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Twin Bridges continues to clean up after thunderstorm

By Grace Ditzler, KTVM Reporter, gditzler@ktvm.com
Published On: Aug 05 2013 05:32:29 PM MDT
Updated On: Jun 25 2014 03:56:43 PM MDT
TWIN BRIDGES, Mont. -

Power has been restored, and the town is starting to return to normal, but it has a long way to go.

"We had a pretty eventful evening," said Warren Harden, of the thunderstorm in Twin Bridges.

Thursday, at around 4 p.m., a thunderstorm brought 90 mph winds through the town of Twin Bridges.

Resident Clyde Carroll said, "the first thing I saw was a big pine tree fall and miss my fence by about two feet."

Carroll's house didn't suffer much damage; he said he feels lucky.

"We've cut down our trees in the past," he explained, "and trimmed the ones down low so we didn't have any damage."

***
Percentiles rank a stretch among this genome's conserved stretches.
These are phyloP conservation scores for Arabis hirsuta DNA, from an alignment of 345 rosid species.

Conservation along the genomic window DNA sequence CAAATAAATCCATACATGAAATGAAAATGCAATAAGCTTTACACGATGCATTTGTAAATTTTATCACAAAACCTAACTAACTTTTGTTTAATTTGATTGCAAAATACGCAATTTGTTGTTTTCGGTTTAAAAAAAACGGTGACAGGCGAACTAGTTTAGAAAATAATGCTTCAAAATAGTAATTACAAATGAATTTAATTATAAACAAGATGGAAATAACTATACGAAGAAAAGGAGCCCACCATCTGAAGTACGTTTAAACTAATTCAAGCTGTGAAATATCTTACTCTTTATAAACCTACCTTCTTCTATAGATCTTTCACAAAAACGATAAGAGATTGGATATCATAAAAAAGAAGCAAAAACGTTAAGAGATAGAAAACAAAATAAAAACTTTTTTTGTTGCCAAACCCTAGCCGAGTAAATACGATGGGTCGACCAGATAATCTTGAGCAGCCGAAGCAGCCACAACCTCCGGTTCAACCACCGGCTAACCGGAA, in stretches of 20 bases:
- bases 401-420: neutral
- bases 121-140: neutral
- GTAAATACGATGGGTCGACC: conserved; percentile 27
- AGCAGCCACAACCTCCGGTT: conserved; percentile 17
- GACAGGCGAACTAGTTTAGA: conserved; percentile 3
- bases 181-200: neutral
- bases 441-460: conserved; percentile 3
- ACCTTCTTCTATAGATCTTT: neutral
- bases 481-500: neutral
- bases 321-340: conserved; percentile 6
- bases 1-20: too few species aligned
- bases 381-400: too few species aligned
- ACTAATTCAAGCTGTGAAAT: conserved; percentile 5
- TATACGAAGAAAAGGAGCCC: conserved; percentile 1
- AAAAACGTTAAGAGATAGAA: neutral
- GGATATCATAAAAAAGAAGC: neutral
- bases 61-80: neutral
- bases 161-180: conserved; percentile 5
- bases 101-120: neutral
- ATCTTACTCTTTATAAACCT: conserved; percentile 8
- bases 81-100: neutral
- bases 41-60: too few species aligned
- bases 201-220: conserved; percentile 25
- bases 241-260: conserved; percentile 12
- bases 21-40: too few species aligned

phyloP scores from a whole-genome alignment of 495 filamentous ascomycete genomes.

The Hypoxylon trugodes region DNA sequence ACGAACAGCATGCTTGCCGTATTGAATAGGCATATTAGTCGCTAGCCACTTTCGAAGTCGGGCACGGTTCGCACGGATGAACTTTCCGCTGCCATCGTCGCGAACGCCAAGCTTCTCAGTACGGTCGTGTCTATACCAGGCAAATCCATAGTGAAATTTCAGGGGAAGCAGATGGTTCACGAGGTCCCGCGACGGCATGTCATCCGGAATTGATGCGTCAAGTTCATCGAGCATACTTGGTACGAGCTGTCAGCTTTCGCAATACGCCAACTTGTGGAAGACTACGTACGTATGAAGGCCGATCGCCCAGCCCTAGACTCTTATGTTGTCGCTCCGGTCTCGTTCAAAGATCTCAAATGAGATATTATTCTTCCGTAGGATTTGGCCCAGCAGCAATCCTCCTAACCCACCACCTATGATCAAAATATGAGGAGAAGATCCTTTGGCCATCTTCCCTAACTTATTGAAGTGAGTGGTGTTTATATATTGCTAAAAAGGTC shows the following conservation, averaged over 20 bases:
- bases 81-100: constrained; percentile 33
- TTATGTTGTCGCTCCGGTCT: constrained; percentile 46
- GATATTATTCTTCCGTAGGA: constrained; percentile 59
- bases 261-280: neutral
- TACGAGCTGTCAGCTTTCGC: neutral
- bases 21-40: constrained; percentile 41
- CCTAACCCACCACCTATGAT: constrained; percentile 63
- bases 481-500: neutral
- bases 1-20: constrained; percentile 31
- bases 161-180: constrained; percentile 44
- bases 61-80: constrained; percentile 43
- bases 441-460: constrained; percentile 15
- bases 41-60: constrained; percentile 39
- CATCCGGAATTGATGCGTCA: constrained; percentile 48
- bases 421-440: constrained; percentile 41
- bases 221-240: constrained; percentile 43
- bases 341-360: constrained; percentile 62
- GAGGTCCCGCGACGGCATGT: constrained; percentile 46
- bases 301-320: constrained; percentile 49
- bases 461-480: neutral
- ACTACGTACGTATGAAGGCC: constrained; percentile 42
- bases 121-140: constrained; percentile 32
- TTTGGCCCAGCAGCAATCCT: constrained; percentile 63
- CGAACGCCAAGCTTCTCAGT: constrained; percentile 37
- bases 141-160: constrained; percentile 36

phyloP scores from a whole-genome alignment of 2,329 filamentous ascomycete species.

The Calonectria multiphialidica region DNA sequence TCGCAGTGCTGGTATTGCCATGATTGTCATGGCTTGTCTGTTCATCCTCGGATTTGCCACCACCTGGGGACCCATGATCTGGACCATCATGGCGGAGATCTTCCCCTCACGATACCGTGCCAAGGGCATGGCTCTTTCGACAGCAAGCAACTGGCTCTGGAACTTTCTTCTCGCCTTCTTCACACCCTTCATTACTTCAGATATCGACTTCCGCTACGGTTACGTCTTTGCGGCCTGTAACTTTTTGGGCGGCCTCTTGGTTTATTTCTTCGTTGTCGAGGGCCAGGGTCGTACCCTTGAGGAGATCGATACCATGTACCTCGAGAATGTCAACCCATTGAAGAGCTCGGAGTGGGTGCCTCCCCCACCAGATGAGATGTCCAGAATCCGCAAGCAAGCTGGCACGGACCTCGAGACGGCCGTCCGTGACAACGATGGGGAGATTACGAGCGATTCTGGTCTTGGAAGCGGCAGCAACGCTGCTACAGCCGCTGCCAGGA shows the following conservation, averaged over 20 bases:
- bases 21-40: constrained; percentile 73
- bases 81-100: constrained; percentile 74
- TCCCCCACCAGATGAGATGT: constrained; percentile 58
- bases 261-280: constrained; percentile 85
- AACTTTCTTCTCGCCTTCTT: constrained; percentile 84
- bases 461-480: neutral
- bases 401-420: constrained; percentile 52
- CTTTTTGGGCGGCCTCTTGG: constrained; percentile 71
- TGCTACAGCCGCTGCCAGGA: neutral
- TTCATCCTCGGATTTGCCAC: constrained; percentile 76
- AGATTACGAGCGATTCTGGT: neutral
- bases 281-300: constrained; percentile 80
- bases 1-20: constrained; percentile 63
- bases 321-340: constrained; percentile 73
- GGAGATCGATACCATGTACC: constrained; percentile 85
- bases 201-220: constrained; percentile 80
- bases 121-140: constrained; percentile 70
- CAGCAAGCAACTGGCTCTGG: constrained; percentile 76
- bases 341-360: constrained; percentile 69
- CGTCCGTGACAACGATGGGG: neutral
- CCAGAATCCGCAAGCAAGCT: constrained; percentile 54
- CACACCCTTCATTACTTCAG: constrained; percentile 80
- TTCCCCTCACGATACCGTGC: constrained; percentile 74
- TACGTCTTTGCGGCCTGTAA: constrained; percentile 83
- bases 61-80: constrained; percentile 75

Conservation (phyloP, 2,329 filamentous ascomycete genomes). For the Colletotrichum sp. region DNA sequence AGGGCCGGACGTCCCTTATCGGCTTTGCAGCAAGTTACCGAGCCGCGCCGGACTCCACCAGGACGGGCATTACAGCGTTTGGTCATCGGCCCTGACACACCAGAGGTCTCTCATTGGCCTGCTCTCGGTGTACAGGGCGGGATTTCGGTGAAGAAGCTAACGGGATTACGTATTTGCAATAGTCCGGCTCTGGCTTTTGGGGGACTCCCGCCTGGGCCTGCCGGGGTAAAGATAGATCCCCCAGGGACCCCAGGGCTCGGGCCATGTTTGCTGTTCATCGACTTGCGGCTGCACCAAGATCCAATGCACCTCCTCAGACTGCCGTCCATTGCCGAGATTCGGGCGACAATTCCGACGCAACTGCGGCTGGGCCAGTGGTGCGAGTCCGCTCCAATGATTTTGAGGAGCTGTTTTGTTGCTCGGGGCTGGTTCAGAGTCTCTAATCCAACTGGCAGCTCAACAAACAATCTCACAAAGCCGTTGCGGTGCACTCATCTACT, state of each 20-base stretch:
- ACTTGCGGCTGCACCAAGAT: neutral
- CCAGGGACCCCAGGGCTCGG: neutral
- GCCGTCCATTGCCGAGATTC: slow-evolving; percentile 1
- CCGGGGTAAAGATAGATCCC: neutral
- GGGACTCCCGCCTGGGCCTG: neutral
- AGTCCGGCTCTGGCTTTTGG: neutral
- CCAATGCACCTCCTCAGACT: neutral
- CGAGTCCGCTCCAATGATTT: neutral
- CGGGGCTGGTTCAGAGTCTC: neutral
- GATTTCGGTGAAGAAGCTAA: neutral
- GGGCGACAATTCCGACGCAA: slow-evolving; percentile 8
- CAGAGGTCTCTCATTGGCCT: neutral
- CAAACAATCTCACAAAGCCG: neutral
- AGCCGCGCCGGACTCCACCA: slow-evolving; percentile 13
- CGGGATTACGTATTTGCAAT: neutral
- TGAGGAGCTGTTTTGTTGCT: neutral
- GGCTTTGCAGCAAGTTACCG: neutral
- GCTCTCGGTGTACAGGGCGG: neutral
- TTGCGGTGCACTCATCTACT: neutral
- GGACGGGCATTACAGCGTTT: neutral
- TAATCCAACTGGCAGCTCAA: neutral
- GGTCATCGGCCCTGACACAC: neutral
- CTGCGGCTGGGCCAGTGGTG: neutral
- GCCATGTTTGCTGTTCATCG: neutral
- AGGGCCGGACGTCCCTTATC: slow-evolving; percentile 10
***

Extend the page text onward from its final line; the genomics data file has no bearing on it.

But other folks with trees in their yards weren't so lucky.

Much of the damage has now been cleaned up, but you can still see remnants of the massive storm. For example, one resident's tree ripped out of the ground, fell into the street, and blocked traffic for days.

Carroll said, "people with many trees, the tops broke off or the trees toppled entirely over. If you had more trees, you had more opportunity for damage."

The residents explained that damage was just one part of the storm, and wanted to talk more about how the community stepped up in the days to follow.

Resident Warren Harden said of the clean up effort, "just a great effort, a lot of folks came out it was a sunny day, overall a good experience."

Warren Harden works for a local contracting company.

He told NBC Montana the silver lining for him is the increase in work the storm will bring him and other construction workers in the area.

Carroll is also looking for the good in the situation.

He explained, "the silver lining is the trees that were weak, most of them now have come down so maybe next time it won't be so bad."

Both men attribute the town's ability to quickly bounce back to its community members.

"The community does come together and it's always been that way," said Carroll.